Kenya's Strategic Plan for Health Information Systems

Kenya has a brand new Strategic Plan for Health Information Systems (HIS) covering the period 2009 to 2014. The new strategic plan also brings along a HIS policy to guide its implementation. The two documents attempt to deliberately address the aspirations of the National Health Strategic Plan II , the Health Sector Monitoring and Evaluation Framework and the country's Vision 2030. The documents were prepared with the technical and financial support from the Health Metrics Network (HMN) and UK's Department for International Development (DfID). Click here to access the two documents on Google Docs

Notably, among government dependent services, the health sector has been at the fore front adopting Information and Communication Technology (ICT) for improved service delivery to Kenyans. The progressiveness on the part of the health sector may be appreciated as a result of good leadership within the government. The same might also be dismissed as a mere side effect of immense donor interest especially with respect to HIV and AIDS. The extreme pessimist might dismiss the same as yet another fantastic set of paperwork that the government produces whose theory will not really be actualized in practice. The extreme pessimist will not be helped to note that whereas there is a very thin line between HIS and eHealth, another set of similar documents on the national eHealth Strategy are being finalised by a different department of the two Ministries of Health.

The strategic plan for HIS has a vision of making Kenya “a centre of excellence for quality health and health related data and information for use by all”. One of the strategic objectives in the document which should interest the local ICT industry is for 'Strengthening use and application of information and communication technology, in data management' . Cited strategies for this include enhancing data management functions with hardware and software, developing an integrated web-enabled database system, support for data flow (data connectivity), systems maintenance, data security, and developing capacity of ICT personnel. Given the plan's budget of Ksh. 1.9 billion, the above strategies if implemented will surely have a spill over effect of further nourishing the country's fledgeling ICT industry.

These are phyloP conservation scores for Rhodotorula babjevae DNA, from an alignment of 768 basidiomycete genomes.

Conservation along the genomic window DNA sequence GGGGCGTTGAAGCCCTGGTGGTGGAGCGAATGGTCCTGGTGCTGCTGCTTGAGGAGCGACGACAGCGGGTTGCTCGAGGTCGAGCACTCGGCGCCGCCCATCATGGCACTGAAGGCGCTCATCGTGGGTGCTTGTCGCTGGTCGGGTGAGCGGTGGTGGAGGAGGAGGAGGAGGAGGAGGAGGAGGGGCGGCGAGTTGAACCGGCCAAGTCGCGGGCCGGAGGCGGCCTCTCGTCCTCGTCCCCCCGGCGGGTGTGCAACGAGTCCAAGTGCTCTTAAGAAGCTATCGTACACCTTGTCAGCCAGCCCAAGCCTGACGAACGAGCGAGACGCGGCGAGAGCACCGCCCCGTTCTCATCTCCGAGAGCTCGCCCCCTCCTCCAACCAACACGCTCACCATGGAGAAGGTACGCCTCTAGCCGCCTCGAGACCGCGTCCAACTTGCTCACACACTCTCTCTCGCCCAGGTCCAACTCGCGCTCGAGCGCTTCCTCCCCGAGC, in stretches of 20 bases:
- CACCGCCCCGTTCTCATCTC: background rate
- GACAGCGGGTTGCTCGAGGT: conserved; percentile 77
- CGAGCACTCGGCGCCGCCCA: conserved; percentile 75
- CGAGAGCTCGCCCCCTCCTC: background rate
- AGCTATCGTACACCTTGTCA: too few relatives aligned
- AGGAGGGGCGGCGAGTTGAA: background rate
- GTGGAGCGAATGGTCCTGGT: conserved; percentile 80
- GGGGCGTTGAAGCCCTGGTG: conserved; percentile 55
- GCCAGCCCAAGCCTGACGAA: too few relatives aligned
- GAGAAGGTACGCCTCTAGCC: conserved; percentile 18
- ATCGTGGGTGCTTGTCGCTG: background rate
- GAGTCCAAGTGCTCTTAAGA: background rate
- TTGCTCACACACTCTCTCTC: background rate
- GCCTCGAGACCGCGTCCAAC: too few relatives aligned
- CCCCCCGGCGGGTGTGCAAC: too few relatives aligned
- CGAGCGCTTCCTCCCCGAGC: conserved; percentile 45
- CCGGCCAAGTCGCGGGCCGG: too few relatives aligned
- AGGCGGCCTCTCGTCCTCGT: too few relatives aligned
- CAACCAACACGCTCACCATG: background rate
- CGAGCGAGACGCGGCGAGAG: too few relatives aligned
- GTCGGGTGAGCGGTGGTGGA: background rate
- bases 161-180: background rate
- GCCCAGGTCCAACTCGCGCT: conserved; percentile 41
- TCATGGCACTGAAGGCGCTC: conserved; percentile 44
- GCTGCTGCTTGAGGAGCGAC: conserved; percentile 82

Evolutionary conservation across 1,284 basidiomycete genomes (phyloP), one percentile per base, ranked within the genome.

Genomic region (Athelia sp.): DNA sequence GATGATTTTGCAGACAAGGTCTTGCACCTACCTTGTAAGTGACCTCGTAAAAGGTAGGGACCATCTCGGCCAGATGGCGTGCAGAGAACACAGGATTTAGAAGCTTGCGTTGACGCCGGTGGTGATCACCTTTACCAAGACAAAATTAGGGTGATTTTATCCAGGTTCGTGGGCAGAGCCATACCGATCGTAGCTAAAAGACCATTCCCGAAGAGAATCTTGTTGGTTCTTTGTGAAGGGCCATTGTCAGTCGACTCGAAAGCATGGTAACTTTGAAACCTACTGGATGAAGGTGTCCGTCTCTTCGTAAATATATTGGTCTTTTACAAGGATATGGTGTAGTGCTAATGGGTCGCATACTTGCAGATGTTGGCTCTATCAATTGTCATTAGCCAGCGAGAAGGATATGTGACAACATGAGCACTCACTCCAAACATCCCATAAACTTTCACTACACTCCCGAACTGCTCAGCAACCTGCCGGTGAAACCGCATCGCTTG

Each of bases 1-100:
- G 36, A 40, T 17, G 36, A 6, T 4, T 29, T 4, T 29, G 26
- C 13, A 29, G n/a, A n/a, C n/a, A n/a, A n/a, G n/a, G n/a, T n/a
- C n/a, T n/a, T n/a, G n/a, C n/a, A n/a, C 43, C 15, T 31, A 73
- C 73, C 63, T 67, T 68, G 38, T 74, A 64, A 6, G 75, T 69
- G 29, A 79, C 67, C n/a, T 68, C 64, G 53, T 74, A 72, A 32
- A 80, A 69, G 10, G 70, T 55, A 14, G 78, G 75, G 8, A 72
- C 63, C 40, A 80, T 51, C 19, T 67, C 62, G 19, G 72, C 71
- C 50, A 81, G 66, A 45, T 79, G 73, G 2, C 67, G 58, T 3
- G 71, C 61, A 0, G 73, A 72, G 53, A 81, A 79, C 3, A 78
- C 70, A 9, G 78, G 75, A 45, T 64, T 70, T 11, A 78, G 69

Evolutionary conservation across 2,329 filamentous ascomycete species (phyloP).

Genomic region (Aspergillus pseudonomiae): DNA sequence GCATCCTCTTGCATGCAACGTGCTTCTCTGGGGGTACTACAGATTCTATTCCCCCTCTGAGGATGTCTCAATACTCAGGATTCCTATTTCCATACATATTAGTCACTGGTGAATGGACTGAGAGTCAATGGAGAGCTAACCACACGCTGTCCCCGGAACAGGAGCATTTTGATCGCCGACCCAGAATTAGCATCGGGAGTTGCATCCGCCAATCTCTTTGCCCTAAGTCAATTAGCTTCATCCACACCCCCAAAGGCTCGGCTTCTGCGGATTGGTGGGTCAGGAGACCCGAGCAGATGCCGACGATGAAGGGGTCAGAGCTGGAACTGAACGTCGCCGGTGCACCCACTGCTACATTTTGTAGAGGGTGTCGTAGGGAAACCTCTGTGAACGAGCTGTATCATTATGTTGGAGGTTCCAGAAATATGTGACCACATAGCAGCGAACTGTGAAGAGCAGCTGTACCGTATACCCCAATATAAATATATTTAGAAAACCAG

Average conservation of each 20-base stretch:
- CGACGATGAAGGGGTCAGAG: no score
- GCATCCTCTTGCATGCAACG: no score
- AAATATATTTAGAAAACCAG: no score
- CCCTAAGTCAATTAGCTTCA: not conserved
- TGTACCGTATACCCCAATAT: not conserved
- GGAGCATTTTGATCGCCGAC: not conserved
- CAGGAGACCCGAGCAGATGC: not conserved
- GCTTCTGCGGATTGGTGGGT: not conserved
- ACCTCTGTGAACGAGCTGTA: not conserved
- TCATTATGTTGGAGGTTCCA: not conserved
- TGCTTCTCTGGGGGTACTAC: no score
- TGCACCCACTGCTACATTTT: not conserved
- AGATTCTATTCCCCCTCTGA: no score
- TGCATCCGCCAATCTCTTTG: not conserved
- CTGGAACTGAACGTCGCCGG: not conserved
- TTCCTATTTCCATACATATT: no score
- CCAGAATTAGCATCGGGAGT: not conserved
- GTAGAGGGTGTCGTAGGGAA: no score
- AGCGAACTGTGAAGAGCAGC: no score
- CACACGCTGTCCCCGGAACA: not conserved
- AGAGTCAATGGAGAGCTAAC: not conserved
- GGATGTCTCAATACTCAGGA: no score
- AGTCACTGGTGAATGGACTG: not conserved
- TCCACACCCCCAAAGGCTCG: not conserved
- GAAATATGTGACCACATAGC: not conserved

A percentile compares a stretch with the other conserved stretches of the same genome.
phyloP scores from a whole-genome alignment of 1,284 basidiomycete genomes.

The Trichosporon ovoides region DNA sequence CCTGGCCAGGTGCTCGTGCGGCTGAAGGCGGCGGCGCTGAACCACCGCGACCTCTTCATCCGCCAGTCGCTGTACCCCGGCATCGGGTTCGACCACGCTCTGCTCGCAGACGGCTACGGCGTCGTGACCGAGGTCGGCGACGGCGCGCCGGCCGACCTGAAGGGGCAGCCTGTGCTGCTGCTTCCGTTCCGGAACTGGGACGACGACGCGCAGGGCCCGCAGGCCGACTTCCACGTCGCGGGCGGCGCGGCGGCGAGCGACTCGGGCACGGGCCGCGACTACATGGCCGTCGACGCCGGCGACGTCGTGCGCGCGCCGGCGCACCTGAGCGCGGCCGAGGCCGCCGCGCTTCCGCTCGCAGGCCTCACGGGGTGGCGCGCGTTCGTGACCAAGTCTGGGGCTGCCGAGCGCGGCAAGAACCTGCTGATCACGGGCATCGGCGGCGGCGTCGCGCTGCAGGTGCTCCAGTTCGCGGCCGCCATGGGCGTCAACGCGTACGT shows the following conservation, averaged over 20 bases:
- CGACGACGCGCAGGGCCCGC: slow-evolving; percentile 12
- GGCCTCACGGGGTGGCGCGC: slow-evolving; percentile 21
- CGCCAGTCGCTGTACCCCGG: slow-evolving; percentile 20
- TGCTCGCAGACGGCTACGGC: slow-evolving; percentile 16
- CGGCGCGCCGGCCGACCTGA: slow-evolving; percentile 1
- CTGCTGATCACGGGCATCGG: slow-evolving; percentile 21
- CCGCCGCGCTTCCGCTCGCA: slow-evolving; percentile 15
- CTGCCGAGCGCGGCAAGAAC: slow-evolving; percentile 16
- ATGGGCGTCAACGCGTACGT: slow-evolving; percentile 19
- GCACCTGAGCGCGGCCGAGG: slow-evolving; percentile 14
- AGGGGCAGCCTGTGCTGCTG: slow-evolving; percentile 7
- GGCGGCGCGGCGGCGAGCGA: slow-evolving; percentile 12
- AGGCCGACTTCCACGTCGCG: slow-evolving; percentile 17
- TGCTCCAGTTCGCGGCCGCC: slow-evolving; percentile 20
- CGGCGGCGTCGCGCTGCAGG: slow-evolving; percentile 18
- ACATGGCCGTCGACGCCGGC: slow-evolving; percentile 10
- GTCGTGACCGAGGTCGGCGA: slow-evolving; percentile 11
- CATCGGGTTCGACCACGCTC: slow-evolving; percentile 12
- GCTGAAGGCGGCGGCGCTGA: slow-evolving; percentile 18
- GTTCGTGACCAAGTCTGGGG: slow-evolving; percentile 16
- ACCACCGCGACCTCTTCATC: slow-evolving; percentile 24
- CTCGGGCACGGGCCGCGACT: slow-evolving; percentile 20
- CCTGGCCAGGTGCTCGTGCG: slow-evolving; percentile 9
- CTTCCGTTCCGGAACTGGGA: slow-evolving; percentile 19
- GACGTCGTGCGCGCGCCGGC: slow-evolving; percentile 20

The plan aims to directly create jobs for 4,310 more health records and information personnel, 227 ICT officers and 221 statisticians. As meagre as these numbers may look, this should bring a little hope to the disillusioned Kenyan youth studying ICT related degree and diploma courses. Perhaps greater economic impacts will be felt in the ICT industry if affirmative action is enforced to more directly favour local entrepreneurs. Such a protectionist approach will yield even better results in the software industry if local expertise, based on widely tested, global community supported open source approaches, can be developed and tapped. Such an approach will also compare better to acquiring turnkey or off-the-shelf solutions that have dependencies on foreign software vendors with expensive licensing models.

Although it might sound fair enough for the health sector to insist that all they want is a working ICT infrastructure (software and hardware) in pursuit of the HIS strategy, it might help to look beyond an optimal solution for the short term. To gradually build capacity of the local software industry with a reasonable level of tolerance will provide optimal long term solutions in terms of Sustainability, Return On Investment (ROI to the country's economy) and the long term Total Cost of Ownership (TCO). Moreover such an approach should eventually improve the country's foreign exchange situation by exporting human resources and intellectual property developed throughout HIS implementation. The approach will also be in line with the ICT board's vision of making Kenya a top ten global ICT hub.

Lastly, of concern is the apparently dismal engagement of the ICT fraternity in developing the HIS strategic plan. Stronger participation of the ICT board, local solution providers, and associations of ICT practitioners in such an ICT related domain is called for in the future. Such involvement of the domain experts will help to address the economic dimension which exists in the bigger picture of the country's vision 2030.